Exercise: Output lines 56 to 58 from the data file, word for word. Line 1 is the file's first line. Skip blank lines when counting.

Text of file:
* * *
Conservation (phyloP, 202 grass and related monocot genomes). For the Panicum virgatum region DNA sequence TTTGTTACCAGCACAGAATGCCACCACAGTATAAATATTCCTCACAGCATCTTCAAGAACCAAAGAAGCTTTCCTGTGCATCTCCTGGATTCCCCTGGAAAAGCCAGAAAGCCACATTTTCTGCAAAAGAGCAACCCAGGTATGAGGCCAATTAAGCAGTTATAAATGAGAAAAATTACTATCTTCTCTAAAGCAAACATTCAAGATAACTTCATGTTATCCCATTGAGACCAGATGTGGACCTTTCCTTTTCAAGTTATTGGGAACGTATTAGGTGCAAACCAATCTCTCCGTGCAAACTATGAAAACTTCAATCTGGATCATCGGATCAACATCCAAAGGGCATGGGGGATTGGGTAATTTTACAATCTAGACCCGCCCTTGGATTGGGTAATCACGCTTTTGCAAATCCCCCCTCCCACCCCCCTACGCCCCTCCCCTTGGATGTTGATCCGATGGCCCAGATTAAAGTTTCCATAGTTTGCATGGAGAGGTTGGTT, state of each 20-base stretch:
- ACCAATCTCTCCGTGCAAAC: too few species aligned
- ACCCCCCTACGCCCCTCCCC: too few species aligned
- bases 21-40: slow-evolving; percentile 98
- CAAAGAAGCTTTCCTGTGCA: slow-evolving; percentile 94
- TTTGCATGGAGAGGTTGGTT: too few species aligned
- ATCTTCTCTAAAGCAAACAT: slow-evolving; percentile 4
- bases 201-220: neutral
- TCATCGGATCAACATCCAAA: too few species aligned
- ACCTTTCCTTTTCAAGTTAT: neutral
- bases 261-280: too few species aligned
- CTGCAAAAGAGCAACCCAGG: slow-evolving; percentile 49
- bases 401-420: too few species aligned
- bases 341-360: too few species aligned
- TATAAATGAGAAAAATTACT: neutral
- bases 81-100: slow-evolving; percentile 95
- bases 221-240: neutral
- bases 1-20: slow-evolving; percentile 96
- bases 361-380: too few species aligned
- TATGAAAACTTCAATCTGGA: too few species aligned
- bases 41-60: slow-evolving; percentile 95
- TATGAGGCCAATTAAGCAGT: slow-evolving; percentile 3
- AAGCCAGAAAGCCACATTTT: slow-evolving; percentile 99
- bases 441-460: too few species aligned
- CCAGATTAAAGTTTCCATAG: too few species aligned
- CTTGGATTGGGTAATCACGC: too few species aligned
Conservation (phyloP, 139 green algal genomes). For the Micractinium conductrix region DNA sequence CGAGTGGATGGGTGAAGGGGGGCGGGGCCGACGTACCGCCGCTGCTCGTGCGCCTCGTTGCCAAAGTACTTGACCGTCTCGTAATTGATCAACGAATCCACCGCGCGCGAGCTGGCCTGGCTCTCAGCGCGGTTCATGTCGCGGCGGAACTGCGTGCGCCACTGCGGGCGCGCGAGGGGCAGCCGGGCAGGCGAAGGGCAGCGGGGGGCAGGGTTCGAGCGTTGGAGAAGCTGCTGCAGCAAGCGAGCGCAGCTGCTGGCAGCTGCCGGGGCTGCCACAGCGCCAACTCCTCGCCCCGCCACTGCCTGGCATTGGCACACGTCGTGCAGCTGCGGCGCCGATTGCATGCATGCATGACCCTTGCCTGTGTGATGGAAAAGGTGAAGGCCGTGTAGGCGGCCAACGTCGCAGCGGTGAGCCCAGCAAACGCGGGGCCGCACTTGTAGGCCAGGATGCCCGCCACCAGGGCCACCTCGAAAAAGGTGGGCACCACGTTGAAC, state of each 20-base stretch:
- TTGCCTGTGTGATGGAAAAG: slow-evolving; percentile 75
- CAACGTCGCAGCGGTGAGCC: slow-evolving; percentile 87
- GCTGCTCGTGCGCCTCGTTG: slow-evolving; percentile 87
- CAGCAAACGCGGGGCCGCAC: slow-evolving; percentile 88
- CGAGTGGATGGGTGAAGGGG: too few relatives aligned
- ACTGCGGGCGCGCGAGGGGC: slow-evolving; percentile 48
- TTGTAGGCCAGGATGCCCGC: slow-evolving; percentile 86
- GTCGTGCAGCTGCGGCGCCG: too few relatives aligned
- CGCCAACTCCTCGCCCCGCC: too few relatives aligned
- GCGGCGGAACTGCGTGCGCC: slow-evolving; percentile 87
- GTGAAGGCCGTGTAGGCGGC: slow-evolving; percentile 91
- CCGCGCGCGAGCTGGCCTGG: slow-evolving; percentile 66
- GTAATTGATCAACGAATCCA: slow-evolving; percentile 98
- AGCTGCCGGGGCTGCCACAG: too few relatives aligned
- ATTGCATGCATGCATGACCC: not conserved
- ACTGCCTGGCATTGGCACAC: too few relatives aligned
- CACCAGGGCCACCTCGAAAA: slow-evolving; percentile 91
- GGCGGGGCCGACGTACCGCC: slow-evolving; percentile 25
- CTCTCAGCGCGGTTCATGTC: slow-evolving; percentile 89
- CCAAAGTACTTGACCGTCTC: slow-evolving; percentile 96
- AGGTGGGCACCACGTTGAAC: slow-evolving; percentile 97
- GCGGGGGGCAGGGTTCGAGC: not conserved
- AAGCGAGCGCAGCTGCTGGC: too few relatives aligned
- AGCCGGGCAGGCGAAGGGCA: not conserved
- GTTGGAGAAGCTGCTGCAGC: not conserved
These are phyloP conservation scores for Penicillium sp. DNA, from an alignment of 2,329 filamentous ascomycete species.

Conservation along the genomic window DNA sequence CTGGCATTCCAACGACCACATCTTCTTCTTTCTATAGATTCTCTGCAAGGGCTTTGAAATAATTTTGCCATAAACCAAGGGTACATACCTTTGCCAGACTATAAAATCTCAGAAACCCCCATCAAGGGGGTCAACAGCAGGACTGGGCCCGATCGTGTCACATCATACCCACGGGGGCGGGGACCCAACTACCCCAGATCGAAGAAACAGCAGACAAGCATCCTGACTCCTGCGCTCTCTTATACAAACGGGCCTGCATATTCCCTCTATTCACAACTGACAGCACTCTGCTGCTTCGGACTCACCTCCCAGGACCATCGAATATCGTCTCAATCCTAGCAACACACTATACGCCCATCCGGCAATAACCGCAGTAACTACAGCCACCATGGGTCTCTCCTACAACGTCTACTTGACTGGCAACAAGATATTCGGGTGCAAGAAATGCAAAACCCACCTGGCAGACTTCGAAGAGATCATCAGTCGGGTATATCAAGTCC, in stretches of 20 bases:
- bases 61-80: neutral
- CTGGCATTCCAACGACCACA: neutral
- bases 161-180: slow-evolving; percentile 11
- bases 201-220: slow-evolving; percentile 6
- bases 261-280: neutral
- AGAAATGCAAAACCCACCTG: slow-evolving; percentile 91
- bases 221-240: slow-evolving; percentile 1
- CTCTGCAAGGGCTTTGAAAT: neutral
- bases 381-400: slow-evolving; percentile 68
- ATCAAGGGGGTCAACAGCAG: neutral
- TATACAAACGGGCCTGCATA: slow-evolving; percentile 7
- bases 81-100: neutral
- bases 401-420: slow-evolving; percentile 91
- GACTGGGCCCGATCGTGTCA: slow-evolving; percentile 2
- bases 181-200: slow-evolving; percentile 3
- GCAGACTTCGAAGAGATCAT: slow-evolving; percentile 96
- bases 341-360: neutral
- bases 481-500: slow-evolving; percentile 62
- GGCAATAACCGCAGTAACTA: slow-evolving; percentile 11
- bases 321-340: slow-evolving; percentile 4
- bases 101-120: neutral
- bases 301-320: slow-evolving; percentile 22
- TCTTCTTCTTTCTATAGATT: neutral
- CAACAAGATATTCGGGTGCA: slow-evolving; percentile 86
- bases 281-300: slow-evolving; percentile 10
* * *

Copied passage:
- CTGGCATTCCAACGACCACA: neutral
- bases 161-180: slow-evolving; percentile 11
- bases 201-220: slow-evolving; percentile 6